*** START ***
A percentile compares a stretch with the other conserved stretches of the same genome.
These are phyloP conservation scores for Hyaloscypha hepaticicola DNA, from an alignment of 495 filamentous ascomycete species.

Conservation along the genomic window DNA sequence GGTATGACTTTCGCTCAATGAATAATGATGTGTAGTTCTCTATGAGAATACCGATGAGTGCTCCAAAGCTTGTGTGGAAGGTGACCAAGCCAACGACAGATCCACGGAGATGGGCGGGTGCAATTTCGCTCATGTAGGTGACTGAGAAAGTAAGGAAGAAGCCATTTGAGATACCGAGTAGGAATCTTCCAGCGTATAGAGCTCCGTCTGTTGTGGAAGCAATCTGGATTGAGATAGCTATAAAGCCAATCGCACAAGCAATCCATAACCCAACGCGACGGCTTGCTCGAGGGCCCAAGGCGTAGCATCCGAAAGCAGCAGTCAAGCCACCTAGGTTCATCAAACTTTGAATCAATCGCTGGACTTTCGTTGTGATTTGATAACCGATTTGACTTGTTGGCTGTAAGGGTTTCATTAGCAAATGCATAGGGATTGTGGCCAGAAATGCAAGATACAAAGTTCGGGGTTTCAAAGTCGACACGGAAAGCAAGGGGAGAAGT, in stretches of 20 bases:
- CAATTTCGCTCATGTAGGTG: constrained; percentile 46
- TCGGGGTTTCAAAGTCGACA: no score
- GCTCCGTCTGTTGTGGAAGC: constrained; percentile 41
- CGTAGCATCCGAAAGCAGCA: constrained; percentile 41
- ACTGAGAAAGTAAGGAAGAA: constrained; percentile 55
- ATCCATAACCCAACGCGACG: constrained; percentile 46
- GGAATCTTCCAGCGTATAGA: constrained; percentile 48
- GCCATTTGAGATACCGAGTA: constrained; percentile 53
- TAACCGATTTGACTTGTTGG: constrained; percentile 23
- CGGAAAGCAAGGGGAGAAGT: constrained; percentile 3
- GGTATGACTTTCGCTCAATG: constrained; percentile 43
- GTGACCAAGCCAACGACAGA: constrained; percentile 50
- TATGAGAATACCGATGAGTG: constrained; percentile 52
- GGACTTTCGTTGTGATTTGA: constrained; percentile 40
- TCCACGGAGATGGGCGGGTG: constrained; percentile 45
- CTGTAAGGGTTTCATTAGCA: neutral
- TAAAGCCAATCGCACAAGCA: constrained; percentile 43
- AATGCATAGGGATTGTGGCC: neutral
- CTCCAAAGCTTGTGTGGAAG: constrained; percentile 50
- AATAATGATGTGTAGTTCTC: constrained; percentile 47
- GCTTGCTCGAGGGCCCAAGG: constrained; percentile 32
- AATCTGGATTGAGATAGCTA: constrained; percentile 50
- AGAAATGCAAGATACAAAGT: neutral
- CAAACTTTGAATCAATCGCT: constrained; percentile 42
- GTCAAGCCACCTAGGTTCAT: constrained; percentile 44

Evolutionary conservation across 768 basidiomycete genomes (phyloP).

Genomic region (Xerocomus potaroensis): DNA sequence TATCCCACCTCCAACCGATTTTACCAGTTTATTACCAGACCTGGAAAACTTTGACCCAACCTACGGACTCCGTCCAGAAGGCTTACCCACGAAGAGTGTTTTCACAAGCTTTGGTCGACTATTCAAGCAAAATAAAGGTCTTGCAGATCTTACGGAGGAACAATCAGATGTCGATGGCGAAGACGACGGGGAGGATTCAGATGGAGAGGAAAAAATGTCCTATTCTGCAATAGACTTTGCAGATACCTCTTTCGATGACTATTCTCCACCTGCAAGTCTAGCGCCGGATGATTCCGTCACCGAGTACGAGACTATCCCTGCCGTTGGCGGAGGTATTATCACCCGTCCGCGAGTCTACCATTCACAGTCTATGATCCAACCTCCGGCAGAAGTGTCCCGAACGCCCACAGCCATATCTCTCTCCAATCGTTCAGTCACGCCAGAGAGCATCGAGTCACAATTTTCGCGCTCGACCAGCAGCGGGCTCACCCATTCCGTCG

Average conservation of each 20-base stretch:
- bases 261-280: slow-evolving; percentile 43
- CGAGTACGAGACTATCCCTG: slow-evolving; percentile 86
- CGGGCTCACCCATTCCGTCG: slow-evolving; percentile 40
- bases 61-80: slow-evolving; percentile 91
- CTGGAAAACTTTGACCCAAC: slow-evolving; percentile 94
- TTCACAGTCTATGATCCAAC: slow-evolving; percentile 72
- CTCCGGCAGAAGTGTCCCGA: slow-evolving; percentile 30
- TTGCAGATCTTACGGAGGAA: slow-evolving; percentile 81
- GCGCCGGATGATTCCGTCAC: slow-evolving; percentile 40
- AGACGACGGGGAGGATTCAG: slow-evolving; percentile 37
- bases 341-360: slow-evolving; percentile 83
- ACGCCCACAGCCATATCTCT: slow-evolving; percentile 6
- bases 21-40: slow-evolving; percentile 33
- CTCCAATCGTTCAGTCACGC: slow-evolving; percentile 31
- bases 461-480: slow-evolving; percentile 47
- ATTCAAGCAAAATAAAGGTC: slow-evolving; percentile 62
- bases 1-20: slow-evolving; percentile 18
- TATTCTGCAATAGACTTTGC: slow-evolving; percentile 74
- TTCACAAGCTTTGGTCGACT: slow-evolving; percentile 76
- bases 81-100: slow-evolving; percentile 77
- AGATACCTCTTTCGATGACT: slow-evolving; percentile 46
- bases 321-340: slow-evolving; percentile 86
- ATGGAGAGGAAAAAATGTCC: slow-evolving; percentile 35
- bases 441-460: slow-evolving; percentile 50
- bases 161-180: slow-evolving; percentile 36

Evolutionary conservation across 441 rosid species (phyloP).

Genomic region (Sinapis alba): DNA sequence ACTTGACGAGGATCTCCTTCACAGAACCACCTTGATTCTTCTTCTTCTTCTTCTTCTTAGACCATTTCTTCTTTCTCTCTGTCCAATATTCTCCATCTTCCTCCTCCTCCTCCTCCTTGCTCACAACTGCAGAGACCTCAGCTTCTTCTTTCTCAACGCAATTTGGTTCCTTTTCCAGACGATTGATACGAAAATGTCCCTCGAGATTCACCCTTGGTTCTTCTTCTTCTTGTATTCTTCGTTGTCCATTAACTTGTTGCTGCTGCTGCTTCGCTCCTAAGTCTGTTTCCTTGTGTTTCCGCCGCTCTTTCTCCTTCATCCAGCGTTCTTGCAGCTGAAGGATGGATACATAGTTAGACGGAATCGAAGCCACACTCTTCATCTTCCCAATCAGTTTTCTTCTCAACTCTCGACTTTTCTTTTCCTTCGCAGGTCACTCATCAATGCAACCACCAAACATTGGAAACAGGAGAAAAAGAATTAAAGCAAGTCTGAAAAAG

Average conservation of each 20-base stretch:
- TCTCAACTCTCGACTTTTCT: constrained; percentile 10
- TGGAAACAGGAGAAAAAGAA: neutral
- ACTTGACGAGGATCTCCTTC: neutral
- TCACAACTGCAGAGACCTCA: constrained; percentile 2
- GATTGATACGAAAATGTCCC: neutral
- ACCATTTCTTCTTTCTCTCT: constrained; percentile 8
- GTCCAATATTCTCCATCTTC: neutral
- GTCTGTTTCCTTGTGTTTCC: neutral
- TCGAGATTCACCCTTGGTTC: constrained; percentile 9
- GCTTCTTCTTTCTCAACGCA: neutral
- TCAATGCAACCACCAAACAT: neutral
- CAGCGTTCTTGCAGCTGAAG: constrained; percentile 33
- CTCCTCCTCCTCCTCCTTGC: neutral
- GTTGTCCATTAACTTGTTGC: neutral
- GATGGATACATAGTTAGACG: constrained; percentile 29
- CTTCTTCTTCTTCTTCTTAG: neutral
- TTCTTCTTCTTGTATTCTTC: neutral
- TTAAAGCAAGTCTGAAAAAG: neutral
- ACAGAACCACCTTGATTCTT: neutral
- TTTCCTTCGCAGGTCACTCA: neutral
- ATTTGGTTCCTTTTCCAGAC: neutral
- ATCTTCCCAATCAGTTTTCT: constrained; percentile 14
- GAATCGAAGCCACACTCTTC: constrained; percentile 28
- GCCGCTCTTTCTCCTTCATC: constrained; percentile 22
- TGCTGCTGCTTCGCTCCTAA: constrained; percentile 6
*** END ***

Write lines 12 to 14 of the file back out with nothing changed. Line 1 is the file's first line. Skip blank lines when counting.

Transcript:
- TAACCGATTTGACTTGTTGG: constrained; percentile 23
- CGGAAAGCAAGGGGAGAAGT: constrained; percentile 3
- GGTATGACTTTCGCTCAATG: constrained; percentile 43